In Favour of a Dialogue Between Neurosciences and Normative Ethics: Moral Enhancement via Sprayed Oxitocine?




oxytocin, normative ethics, neuroethics, moral enhancement, practical philosophy, moral reasoning


In this paper we argue that there should be a relationship of dialogue (excluding subordination and independence) between neurosciences and normative ethics. Our main argument is based on the fact that knowledge from neuroscience (and, in particular, studies on the causal role of oxytocin in human behavior) can explain and give content to some motivational and psychological limits that would modify moral demands on individuals. We show that in the face of a hypothetical case proposing moral enhancement through the application of aerosolized oxytocin, neuroethical arguments alone are insufficient to determine its moral permissibility or impermissibility. Furthermore, we argue that it is also not possible to establish the superiority of normative arguments, since neuroscience insights are more effective in modifying behaviors constrained by our own physical and neurological constitution. We conclude that both serve to make decisions, both individually and collectively, to try to better accommodate our attitudes and behaviors to what we consider morally right to do.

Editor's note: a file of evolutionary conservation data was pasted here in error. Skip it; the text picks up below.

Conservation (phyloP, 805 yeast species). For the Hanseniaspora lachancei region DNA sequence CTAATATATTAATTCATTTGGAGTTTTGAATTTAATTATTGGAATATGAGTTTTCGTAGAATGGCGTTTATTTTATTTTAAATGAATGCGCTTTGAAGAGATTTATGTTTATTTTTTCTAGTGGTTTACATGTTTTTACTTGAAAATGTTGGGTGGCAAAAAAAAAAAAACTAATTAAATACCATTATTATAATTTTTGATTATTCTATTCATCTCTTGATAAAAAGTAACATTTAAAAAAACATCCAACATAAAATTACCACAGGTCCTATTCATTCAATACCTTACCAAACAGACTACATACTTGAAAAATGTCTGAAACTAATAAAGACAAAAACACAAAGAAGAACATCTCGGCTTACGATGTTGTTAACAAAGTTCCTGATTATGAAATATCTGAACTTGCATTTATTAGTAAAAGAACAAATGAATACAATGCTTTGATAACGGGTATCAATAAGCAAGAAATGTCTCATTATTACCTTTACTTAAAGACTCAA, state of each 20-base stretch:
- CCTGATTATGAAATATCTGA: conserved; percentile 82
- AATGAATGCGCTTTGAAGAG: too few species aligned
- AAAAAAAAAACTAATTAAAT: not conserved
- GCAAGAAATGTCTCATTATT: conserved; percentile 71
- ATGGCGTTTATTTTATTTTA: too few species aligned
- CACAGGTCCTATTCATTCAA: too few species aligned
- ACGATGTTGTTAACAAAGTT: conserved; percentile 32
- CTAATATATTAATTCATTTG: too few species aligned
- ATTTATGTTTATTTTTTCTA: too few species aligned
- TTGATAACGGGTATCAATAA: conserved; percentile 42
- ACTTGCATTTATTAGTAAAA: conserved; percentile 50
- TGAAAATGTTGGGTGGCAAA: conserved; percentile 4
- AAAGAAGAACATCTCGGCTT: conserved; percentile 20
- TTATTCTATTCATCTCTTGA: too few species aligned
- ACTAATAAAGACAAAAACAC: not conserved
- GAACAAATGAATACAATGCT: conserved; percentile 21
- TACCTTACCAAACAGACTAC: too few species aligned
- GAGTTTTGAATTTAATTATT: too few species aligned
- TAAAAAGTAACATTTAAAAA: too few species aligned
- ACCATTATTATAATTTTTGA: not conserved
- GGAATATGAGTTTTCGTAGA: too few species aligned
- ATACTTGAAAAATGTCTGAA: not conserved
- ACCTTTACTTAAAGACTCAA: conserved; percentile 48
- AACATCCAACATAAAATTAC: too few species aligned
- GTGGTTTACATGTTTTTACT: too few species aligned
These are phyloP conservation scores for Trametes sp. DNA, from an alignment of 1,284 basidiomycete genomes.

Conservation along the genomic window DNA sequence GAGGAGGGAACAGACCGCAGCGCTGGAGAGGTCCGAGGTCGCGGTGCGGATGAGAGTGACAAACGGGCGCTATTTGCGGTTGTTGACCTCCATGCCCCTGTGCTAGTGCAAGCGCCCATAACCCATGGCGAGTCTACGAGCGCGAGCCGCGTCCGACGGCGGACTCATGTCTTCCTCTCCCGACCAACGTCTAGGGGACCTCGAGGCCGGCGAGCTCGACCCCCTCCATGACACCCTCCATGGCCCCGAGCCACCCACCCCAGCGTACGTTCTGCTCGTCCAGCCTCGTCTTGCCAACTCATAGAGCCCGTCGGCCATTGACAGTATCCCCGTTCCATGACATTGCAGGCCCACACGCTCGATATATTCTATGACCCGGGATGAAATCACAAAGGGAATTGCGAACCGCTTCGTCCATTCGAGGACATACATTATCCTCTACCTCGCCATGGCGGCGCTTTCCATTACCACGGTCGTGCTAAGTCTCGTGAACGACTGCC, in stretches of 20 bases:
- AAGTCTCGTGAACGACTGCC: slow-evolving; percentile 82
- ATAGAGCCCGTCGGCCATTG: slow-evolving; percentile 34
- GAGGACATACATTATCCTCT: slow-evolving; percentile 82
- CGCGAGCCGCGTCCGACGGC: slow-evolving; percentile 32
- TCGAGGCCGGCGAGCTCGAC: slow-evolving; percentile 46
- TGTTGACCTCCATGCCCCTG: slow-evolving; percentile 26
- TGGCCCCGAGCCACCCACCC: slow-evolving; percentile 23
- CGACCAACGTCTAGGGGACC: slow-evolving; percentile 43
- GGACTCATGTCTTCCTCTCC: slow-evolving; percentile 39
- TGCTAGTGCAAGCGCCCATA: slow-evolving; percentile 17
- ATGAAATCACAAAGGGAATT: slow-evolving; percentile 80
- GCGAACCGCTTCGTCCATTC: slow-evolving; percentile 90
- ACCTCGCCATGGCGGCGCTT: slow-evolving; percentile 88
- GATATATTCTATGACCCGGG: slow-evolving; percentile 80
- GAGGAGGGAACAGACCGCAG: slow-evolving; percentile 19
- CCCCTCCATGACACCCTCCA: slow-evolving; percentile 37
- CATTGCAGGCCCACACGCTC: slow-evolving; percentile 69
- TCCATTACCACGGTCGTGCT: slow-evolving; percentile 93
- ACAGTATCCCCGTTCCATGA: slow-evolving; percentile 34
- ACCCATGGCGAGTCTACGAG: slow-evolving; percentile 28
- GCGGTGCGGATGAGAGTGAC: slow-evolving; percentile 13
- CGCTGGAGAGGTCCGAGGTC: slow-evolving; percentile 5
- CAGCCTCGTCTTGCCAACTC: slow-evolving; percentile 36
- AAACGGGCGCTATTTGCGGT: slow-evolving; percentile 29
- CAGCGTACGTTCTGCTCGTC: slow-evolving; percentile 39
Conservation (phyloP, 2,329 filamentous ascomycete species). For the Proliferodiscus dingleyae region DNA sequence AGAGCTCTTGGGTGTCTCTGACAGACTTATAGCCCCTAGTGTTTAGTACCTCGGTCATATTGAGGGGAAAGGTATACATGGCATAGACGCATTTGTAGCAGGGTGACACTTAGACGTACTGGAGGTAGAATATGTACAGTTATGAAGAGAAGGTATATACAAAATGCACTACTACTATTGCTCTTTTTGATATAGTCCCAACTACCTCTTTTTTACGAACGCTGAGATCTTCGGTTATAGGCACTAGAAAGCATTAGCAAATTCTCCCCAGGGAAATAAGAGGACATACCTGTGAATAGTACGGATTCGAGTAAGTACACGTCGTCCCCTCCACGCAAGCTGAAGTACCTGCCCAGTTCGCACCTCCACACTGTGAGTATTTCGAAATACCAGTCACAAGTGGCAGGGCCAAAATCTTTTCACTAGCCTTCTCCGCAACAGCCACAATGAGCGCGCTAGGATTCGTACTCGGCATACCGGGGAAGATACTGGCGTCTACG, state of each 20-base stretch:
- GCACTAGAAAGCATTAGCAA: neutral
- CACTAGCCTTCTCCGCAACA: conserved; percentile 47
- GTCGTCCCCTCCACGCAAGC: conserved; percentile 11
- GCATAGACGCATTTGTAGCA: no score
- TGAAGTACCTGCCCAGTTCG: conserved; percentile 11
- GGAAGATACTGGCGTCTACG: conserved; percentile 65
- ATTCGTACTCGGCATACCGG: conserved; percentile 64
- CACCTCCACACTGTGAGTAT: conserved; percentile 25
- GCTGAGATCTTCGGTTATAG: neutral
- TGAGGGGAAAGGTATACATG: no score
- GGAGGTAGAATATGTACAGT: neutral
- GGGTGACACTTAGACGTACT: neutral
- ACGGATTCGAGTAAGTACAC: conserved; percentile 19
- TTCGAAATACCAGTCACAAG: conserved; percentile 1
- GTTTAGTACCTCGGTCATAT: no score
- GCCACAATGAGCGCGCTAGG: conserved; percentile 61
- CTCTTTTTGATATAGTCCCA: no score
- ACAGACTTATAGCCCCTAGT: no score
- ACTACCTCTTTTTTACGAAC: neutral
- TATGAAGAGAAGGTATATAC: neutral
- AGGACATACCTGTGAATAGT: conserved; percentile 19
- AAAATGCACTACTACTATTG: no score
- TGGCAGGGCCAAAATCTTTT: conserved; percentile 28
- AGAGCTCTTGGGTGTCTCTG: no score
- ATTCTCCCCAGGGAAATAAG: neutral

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2022-12-01 — Updated on 2022-12-02

How to Cite

Garcia Valverde, F., & Fatauros, C. A. (2022). In Favour of a Dialogue Between Neurosciences and Normative Ethics: Moral Enhancement via Sprayed Oxitocine?. Revista De Humanidades De Valparaíso, (20), 57–75.



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